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6 tracker-approved skills you need for wilderness survival

Have you seen “The Hunted”  with Tommy Lee Jones? Fugitive tracking that leads LEOs through the thicket of the woods may be rare, but having the skills necessary to outwit other survivalists is a pretty cool badge to earn. Some extreme survivalists consider the techniques an adventure and have taken up the skillset as a hobby.

Take a few pointers from the curriculum of Tom Brown Jr’s Tracker School, founded by noted tracker and wilderness expert Tom Brown Jr., and fine-tune these key skills for wilderness survival:


We all know that without food we can’t survive. Being able to procure food is the first lesson in survival, but it can be the most challenging, too. There are many components that go into hunting animals and properly identifying edible plants.

For hunting, you’ll need to understand tracking basics to identify what it is you’re hunting. The basics of tracking include knowing what different animals’ droppings look like and knowing what their footprints (or tracks) look like. This is especially important because the traps you set will be specific to the species you’re hunting. You cannot set one trap and expect to catch whatever is around.

You will also need to know which is the best tool for each animal. One tool called a rabbit stick, is a ballistic hunting weapon, whittled from a branch into a light curve (think boomerang). These throwing sticks can be useful to hunt small game like rabbits, ducks, and squirrels.Learn how to make a rabbit stick here.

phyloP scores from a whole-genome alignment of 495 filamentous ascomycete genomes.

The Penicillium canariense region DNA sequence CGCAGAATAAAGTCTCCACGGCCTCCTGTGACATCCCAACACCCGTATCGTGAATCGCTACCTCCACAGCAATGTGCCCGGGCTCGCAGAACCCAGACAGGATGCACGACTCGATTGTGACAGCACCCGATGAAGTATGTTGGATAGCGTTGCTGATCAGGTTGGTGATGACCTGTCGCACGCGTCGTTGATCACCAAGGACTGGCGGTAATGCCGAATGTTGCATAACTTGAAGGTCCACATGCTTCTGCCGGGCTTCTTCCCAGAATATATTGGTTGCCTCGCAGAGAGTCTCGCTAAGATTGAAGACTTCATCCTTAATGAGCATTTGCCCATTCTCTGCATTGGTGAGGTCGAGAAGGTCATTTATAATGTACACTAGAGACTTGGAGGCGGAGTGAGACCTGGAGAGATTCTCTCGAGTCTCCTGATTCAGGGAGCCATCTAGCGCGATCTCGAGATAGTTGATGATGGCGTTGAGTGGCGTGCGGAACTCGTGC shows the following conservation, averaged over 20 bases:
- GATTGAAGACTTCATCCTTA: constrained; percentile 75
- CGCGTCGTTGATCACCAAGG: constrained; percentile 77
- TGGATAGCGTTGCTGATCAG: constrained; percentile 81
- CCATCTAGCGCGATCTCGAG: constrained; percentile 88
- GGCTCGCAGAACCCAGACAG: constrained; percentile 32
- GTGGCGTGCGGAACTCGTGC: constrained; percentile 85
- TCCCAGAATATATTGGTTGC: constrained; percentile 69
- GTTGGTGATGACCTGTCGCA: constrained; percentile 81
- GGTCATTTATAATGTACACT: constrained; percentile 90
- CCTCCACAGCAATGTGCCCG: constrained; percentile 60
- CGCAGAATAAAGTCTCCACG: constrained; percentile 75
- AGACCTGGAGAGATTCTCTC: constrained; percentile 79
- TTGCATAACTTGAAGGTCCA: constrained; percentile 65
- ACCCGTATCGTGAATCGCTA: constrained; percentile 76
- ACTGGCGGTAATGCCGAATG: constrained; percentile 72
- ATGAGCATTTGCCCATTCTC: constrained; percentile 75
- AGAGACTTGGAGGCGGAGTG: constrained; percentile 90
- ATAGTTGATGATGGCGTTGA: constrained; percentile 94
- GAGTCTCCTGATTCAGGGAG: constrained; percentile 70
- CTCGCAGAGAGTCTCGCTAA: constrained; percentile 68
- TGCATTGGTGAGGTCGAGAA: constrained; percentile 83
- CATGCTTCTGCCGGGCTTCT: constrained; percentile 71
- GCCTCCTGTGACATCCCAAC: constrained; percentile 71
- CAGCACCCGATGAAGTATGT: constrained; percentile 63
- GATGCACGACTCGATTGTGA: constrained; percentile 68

Foraging is the next component to food procurement. Learning how to identify edible plants is an invaluable skill but will take time to learn. Unfortunately, trial and error isn’t an option when you’re dealing with potentially deadly flora. According to the botany program at the University of Hawaii, one way to tell if a mushroom is poisonous is to cook it with a silver coin. If the coin turns black when cooked the mushroom you’ve picked is poisonous. Another trick is to watch animal behaviors – if animals are seen eating the mushroom, then it is not poisonous.


Learning how to purify your water is literally a matter of life or death. If you are not near a water source, try dew collecting – you can collect dew from clothing by leaving clothes out overnight and wringing out the natural collection each morning (the same works if you’ve been subjected to rain or other water sources). If you’re good at foraging, you can squeeze water from certain non-poisonous plants, too.

To purify water, boiling is a great choice, but you’ll have to be in a situation where creating a fire is possible. If you can’t boil water, a solar still is a great way to distill water – you can use the heat of the sun to evaporate, and collect water.


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